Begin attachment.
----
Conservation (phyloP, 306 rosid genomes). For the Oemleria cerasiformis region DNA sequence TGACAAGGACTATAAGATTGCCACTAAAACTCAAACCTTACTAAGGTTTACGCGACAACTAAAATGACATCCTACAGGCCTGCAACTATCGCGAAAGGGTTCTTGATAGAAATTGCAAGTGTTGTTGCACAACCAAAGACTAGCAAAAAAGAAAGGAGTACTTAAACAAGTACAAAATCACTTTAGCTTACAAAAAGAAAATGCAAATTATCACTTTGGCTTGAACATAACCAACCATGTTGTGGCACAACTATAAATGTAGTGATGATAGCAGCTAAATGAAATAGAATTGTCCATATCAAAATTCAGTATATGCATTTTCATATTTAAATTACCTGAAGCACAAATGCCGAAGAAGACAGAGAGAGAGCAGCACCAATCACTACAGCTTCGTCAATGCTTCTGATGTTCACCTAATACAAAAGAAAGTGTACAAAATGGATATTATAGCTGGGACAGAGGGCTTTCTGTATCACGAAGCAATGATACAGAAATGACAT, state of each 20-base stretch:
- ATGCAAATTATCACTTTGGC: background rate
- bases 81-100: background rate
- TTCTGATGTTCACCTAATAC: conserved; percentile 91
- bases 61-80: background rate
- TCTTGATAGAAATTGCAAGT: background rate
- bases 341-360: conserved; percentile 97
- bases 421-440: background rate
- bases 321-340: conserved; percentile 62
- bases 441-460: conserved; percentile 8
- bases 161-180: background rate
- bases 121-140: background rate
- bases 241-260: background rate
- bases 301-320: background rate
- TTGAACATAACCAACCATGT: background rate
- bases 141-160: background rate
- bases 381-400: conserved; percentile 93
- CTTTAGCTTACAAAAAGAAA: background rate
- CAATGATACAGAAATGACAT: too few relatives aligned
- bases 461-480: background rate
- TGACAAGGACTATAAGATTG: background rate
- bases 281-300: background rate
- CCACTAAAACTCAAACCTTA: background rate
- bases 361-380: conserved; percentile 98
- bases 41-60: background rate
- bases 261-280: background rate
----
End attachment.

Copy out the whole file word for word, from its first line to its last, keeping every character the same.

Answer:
Conservation (phyloP, 306 rosid genomes). For the Oemleria cerasiformis region DNA sequence TGACAAGGACTATAAGATTGCCACTAAAACTCAAACCTTACTAAGGTTTACGCGACAACTAAAATGACATCCTACAGGCCTGCAACTATCGCGAAAGGGTTCTTGATAGAAATTGCAAGTGTTGTTGCACAACCAAAGACTAGCAAAAAAGAAAGGAGTACTTAAACAAGTACAAAATCACTTTAGCTTACAAAAAGAAAATGCAAATTATCACTTTGGCTTGAACATAACCAACCATGTTGTGGCACAACTATAAATGTAGTGATGATAGCAGCTAAATGAAATAGAATTGTCCATATCAAAATTCAGTATATGCATTTTCATATTTAAATTACCTGAAGCACAAATGCCGAAGAAGACAGAGAGAGAGCAGCACCAATCACTACAGCTTCGTCAATGCTTCTGATGTTCACCTAATACAAAAGAAAGTGTACAAAATGGATATTATAGCTGGGACAGAGGGCTTTCTGTATCACGAAGCAATGATACAGAAATGACAT, state of each 20-base stretch:
- ATGCAAATTATCACTTTGGC: background rate
- bases 81-100: background rate
- TTCTGATGTTCACCTAATAC: conserved; percentile 91
- bases 61-80: background rate
- TCTTGATAGAAATTGCAAGT: background rate
- bases 341-360: conserved; percentile 97
- bases 421-440: background rate
- bases 321-340: conserved; percentile 62
- bases 441-460: conserved; percentile 8
- bases 161-180: background rate
- bases 121-140: background rate
- bases 241-260: background rate
- bases 301-320: background rate
- TTGAACATAACCAACCATGT: background rate
- bases 141-160: background rate
- bases 381-400: conserved; percentile 93
- CTTTAGCTTACAAAAAGAAA: background rate
- CAATGATACAGAAATGACAT: too few relatives aligned
- bases 461-480: background rate
- TGACAAGGACTATAAGATTG: background rate
- bases 281-300: background rate
- CCACTAAAACTCAAACCTTA: background rate
- bases 361-380: conserved; percentile 98
- bases 41-60: background rate
- bases 261-280: background rate